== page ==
Submit or Track your Manuscript LOG-IN

Effect of Regular Exercise on Fat Metabolism in Rats Fed on Zinc Picolinate Supplemented Diet

PJZ_53_6_2001-2006

Effect of Regular Exercise on Fat Metabolism in Rats Fed on Zinc Picolinate Supplemented Diet

Ramazan Erdogan1*, Mikail Tel2, Vedat Cinar2 and Ragip Pala2

1School of Physical Education and Sport, Bitlis Eren University, Bitlis, Turkey.

2Faculty of Sport Sciences, Firat University, Elazig, Turkey.

ABSTRACT

The aim of this study was to determine the effect of exercise on levels of fatty acid synthesis (FAS), zinc-α2-glycoprotein (ZAG), adipose triglyceride lipase (ATGL), glucose transporter-4 (GLUT-4) and insulin receptor substrate-1 (IRS-1) in adipose tissue of rats fed on zinc picolinate supplement diet. A total of 42 male 8-week-old Wistar albino rats were randomly divided into 6 groups, each of seven; Control (C), Zinc picolinate (ZP), Chronic exercise (CE), Chronic exercise+Zin picolinate (CE+ZP), Acute exercise (AE), Acute exercise+Zinc picolinate (AE+ZP). Rats were subjected to a 30-min running test 5 days a week for 6 weeks after dietary zinc picolinate (6 mg Zn / kg) was started.An exhaustion exercise was performed on the last day for acute exercise. It was observed that ATGL, GLUT-4, IRS-1 and ZAG levels increased and FAS level decreased in the ZP group compared to the control group. Compared to the control group, the exercise groups were found to have a decrease in the FAS level with both AE and CE, and an increase in the GLUT-4 and ZAG parameters. There was no change in ATGL and IRS-1 with AE, but an increase in ATGL IRS-1 level with CE. In zinc picolinate plus exercise groups. ATGL, GLUT-4, IRS-1 and ZAG increased with both acute and chronic exercises and FAS level decreased. It was determined that the biggest change in all parameters occurred in the zinc picolinate plus chronic exercise group. Regular exercise and zinc picolinate supplementation appear to have positive results on ATGL, ZAG and GLUT-4, which are markers of glucose metabolism.Besides, it has been determined that regular exercise and zinc picolinate supplementation have also important effects on FAS and IRS-1 values, which represent fat metabolism.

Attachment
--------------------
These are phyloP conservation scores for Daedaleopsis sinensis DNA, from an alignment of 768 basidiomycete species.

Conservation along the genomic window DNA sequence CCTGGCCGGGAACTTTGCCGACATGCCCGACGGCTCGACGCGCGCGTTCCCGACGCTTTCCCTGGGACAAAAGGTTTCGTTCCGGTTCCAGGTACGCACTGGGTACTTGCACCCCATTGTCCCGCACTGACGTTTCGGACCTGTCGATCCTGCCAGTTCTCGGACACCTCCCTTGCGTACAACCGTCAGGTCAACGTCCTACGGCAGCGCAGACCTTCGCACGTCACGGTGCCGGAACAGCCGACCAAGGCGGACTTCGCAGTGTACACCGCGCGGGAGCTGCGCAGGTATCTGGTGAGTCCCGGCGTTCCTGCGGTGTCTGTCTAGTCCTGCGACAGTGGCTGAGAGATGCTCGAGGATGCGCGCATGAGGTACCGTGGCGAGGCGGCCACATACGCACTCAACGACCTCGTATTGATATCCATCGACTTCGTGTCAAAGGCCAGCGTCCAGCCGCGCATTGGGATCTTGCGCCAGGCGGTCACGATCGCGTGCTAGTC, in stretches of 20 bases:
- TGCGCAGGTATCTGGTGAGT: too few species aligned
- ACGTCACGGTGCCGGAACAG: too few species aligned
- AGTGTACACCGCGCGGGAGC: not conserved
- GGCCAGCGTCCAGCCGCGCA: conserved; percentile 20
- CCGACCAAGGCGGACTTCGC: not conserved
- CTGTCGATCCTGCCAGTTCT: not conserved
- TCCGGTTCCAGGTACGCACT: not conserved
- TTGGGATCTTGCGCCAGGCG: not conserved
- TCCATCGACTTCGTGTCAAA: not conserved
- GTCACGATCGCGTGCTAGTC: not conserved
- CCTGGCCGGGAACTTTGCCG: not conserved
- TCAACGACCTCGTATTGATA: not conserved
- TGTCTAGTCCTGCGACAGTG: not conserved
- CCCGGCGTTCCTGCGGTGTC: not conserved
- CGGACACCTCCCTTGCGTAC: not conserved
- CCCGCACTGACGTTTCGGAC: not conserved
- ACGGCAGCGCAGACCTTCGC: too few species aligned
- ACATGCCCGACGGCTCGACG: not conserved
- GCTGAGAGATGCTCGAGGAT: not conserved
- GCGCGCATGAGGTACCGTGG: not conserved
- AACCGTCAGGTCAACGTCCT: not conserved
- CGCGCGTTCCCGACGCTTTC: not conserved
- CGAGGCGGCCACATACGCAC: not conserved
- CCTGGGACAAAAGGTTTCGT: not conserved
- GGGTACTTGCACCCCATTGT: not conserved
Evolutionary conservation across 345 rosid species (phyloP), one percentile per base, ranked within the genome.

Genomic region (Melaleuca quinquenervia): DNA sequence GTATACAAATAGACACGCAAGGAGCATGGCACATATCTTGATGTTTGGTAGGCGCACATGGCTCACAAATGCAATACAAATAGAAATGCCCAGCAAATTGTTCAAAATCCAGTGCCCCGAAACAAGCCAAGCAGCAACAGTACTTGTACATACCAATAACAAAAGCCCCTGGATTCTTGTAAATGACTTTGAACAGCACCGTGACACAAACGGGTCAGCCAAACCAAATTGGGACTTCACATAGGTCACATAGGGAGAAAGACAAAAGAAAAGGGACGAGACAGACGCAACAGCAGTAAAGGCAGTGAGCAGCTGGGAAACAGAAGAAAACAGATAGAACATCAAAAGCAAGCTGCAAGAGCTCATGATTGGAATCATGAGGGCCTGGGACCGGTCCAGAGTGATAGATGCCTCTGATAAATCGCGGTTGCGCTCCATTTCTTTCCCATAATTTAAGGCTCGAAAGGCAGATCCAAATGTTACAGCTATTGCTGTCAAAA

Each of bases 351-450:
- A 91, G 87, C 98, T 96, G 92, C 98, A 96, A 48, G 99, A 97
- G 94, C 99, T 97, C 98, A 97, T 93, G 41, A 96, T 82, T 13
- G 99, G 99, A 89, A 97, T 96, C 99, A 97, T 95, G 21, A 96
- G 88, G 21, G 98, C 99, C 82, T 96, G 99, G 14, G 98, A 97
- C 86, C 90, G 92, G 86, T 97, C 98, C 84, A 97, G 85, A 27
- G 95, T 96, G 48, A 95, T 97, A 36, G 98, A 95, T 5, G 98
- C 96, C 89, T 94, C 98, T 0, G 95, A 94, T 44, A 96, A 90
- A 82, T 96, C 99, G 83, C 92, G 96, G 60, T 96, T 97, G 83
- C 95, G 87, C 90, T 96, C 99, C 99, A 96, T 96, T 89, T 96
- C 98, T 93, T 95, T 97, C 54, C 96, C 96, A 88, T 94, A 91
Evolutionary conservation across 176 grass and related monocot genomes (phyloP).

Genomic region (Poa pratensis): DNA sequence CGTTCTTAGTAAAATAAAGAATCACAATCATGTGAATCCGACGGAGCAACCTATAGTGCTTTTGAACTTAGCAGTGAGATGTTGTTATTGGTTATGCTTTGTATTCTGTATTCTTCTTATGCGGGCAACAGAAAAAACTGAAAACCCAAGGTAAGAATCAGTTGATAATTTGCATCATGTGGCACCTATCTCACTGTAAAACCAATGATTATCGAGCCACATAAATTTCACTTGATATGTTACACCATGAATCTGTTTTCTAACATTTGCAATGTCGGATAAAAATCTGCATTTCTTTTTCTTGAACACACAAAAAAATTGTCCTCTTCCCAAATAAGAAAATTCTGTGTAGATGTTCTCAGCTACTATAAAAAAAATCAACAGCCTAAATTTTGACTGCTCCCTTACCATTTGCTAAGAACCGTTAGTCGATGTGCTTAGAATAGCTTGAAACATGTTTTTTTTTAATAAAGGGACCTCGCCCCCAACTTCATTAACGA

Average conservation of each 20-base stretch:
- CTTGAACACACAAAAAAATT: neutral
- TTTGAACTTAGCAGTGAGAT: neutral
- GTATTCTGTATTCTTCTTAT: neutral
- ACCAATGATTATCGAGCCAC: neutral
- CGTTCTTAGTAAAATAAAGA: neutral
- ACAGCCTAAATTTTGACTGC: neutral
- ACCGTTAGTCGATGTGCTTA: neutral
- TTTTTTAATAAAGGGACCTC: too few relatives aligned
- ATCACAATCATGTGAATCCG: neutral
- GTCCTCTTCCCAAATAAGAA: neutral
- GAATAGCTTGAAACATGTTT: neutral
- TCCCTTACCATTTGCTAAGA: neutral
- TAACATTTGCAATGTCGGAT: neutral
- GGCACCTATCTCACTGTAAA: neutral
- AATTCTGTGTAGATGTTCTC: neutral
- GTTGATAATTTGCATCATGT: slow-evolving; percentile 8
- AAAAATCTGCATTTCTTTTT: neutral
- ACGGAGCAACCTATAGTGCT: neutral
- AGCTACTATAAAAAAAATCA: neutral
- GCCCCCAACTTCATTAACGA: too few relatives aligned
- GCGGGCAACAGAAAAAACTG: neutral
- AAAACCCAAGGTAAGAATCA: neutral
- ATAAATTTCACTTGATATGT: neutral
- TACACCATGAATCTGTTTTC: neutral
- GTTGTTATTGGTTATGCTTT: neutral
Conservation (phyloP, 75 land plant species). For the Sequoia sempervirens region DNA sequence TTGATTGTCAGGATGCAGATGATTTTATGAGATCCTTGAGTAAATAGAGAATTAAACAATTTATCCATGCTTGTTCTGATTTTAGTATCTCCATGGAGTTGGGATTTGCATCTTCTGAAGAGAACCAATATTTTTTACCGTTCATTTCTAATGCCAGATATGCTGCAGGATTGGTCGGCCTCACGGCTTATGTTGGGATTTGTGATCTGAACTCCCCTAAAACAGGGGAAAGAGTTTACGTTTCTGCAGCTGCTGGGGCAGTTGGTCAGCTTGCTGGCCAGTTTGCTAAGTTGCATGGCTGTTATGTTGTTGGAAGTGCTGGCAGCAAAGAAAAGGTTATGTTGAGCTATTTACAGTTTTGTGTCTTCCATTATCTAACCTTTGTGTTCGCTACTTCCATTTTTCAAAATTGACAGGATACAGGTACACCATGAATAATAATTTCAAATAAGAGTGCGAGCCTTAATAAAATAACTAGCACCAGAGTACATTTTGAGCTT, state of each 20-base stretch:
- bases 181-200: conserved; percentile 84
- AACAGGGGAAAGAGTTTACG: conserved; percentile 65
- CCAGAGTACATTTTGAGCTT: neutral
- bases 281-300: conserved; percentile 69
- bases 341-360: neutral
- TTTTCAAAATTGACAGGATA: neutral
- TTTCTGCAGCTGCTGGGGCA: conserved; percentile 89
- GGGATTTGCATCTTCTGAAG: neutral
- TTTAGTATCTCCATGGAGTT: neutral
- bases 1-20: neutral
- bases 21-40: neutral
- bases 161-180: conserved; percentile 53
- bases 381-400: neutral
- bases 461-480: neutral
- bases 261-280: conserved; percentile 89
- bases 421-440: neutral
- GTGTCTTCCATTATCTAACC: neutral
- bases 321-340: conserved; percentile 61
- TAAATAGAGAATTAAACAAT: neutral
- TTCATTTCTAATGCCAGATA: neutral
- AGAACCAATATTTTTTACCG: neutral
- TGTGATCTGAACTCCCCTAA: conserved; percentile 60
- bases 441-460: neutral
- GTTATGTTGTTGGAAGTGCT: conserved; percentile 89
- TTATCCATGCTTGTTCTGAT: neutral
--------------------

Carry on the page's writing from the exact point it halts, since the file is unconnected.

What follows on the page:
Article Information

Received 03 March 2021

Revised 18 May 2021

Accepted 05 June 2021

Available online 25 August 2021

Authors’ Contribution

RE, MT, VC and RP conducted the experiments in this study. RE, MT, VC and RP contributed to the design and interpretation of the current study, as well as the writing and revision of the article. All authors read and approved the final version of the article.

Key words

Exercise, Zinc picolinate, Glucose transporters, Fat metabolism, Biomarkers

DOI: https://dx.doi.org/10.17582/journal.pjz/20210328140341

* Corresponding author: ramaznerdogan@hotmail.com, rerdogan@beu.edu.tr

0030-9923/2021/0006-2001 $ 9.00/0

Copyright 2021 Zoological Society of Pakistan



Introduction